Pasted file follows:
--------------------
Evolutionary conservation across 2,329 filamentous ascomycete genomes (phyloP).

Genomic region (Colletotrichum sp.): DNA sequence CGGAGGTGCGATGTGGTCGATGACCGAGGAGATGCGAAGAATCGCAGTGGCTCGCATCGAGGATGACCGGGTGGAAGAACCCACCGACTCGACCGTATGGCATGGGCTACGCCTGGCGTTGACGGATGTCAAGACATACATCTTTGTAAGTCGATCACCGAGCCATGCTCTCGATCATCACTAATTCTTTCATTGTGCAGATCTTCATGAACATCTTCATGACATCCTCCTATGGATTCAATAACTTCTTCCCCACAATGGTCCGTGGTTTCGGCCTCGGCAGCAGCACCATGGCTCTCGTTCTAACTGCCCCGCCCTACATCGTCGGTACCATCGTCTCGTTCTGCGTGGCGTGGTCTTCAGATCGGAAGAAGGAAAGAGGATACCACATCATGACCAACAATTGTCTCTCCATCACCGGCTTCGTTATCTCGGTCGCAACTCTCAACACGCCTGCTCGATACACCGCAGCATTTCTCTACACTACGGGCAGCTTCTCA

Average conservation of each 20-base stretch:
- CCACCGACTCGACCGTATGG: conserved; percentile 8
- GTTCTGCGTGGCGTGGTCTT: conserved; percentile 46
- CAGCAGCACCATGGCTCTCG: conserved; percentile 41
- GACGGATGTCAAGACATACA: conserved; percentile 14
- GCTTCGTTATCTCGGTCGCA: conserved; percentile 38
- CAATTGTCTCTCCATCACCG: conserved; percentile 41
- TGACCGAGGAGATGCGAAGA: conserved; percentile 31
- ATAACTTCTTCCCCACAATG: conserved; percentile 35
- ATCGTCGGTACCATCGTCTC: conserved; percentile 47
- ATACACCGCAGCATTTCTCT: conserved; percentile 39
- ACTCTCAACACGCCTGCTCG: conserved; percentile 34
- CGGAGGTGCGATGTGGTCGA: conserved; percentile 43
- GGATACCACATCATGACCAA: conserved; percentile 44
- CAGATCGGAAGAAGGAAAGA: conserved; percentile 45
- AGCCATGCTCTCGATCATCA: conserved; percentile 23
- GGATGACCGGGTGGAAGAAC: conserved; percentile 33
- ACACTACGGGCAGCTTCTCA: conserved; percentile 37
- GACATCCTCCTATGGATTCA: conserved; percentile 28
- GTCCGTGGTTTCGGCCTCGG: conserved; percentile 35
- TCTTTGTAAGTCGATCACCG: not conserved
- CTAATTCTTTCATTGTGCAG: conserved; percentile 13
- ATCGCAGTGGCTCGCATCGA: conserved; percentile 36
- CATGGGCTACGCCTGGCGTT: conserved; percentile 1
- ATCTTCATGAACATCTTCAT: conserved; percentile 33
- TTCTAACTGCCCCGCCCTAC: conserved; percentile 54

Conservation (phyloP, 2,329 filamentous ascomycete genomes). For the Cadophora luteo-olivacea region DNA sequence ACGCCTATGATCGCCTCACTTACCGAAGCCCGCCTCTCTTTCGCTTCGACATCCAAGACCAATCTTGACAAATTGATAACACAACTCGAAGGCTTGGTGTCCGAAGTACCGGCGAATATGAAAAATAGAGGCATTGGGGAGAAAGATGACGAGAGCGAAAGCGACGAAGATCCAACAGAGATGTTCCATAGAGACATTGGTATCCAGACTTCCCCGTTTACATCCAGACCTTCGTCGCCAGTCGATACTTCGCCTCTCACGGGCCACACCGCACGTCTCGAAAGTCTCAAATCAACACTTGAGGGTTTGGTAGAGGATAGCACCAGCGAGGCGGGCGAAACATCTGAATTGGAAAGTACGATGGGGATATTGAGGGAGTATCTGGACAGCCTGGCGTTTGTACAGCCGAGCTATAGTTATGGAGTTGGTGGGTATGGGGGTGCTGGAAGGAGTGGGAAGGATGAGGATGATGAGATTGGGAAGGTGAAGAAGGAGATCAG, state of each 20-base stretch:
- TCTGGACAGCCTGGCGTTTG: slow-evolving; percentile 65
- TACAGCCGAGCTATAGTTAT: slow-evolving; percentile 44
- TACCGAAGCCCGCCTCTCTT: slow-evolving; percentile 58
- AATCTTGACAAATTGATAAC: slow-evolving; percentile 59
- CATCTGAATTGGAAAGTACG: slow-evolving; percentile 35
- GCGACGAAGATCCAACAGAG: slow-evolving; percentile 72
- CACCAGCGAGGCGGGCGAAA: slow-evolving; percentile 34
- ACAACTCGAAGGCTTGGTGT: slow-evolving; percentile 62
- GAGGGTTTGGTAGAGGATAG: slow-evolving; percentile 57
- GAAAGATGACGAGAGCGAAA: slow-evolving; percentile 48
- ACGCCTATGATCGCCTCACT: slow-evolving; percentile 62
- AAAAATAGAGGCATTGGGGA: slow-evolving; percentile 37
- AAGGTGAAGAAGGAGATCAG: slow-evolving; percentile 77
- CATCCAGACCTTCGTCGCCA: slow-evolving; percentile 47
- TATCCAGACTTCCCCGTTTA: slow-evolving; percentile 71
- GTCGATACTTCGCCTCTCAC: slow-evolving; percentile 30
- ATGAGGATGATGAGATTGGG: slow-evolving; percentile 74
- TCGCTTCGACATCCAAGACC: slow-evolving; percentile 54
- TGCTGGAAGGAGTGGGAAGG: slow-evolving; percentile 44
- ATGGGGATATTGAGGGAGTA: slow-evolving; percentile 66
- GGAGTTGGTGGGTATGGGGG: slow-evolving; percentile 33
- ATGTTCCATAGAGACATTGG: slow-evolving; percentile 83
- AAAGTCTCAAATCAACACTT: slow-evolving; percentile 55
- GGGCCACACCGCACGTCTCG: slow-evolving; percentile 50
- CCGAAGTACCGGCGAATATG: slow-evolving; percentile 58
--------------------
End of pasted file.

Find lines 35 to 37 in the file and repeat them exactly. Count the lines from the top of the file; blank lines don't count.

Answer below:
- GCGACGAAGATCCAACAGAG: slow-evolving; percentile 72
- CACCAGCGAGGCGGGCGAAA: slow-evolving; percentile 34
- ACAACTCGAAGGCTTGGTGT: slow-evolving; percentile 62